City officials have spent many weeks trying to figure out how to keep all of Modesto’s 11 fire stations open despite a very thin Fire Department budget. They have explored several options to keep the stations open and not lay off firefighters.
But one thing officials have not talked about publicly is having firefighters pay more for their pensions.
Modesto City FireFighters Association members pay 1.5 percentage points of the 9 percent employee pension contribution, with the city picking up the difference. That’s the lowest amount among the city’s six employee groups.
Modesto’s civilian employees pay the full 7 percent of their pension contribution. Modesto Police Officers Association members pay 6.5 percentage points of their 9 percent contribution, and Modesto’s police sergeants, lieutenants and captains recently agreed to pay the full 9 percent starting in December in exchange for receiving incentive pay. They have been paying 6.5 percent.
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The one caveat to this is that city employees hired starting a couple of years ago have been paying the full employee contribution.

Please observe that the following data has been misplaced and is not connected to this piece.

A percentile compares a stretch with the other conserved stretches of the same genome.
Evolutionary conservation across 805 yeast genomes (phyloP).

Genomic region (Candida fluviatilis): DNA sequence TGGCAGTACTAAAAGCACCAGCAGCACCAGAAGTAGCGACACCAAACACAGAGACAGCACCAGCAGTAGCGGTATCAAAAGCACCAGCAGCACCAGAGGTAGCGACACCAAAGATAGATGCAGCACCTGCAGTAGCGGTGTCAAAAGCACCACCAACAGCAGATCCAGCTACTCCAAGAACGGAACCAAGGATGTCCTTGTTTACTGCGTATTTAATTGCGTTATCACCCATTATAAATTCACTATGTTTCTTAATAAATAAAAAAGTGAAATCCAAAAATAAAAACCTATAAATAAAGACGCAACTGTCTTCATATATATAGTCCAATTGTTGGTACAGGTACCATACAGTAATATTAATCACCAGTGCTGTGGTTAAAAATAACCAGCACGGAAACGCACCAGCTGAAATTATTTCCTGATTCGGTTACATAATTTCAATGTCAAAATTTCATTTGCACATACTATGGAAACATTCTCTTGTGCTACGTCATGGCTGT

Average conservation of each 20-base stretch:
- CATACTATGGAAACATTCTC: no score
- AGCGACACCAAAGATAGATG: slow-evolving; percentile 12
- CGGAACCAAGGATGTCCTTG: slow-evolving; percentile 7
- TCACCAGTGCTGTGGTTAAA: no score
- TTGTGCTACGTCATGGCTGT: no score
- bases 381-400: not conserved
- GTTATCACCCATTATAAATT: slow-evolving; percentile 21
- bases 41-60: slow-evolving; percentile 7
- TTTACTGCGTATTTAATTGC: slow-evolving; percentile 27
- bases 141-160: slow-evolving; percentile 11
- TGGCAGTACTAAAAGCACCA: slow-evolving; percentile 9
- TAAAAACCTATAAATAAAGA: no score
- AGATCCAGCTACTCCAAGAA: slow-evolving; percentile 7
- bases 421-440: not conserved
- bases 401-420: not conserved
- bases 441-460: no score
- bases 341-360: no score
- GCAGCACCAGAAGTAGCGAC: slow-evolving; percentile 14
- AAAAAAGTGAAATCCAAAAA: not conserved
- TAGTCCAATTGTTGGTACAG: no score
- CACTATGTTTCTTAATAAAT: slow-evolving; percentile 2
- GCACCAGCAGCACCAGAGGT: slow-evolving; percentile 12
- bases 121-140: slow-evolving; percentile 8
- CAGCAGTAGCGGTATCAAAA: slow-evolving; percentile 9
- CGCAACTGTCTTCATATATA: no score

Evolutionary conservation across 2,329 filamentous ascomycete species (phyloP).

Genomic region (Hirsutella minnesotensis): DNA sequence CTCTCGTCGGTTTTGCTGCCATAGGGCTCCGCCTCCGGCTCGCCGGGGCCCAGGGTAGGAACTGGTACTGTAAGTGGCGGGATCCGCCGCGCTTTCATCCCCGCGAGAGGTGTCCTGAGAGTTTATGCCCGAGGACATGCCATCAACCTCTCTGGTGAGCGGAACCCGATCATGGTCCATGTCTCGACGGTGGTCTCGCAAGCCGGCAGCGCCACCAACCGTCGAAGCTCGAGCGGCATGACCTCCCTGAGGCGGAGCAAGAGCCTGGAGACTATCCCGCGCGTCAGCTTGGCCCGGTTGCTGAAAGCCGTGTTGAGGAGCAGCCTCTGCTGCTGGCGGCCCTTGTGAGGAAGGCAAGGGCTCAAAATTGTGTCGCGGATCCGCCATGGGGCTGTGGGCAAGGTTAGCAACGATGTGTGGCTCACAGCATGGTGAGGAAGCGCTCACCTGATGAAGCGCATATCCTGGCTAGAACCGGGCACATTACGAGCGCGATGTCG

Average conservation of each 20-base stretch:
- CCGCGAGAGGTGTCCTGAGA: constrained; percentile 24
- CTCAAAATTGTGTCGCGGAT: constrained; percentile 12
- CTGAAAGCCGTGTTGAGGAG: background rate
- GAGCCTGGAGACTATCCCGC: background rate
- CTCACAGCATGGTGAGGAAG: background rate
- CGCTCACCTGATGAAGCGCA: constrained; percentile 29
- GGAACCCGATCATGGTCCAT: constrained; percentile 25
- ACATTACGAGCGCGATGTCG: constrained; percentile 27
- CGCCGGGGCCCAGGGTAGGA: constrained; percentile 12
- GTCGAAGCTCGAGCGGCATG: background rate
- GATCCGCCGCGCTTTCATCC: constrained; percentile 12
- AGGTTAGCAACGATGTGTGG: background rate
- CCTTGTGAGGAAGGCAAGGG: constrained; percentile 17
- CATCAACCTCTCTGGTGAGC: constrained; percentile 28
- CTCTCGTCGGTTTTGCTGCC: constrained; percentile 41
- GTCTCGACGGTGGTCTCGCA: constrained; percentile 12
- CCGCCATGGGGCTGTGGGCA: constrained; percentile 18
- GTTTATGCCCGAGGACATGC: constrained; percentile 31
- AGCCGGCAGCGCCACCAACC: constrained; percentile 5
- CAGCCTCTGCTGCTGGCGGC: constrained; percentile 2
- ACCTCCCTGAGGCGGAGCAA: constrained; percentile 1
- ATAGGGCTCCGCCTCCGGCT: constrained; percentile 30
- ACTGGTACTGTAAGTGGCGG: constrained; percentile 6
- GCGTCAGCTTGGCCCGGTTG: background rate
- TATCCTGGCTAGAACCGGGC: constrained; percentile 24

How much employees pay matters to the city’s bottom line. Human Resources Director Joe Lopez said that every percentage point MCFFA members pick up saves the city about $173,000 annually.
If MCFFA members went from 1.5 percent to 6.5 percent – which is what MPOA members pay – that would save the city about $865,000 annually. The city would save about $1.3 million annually if MCFFA members paid the full 9 percent.
The Fire Department’s budget is about $22.6 million, which is nearly $2 million less than its previous budget.
Lopez said the city and the MCFFA came close about two years ago to having firefighters pay more for their pensions but unfortunately could not reach a deal. The city and the MCFFA are in labor talks now.
MCFFA officials say their association has helped the city weather tough economic times by delaying and giving up pay raises and other measures.
The City Council’s Finance Committee agreed this week to give Fire Chief Sean Slamon and other city officials more time to work out the details to keep all of the fire stations open. Slamon and the other officials are expected to report back to the committee at its Sept. 24 meeting.
Slamon told committee members that the additional time also will give the city a better handle on its finances. By Sept. 24, the city should know how much money it has left over from its 2013-14 fiscal year, which ended June 30, and how much money it will get back from the recent breakup of the Modesto Regional Fire Authority.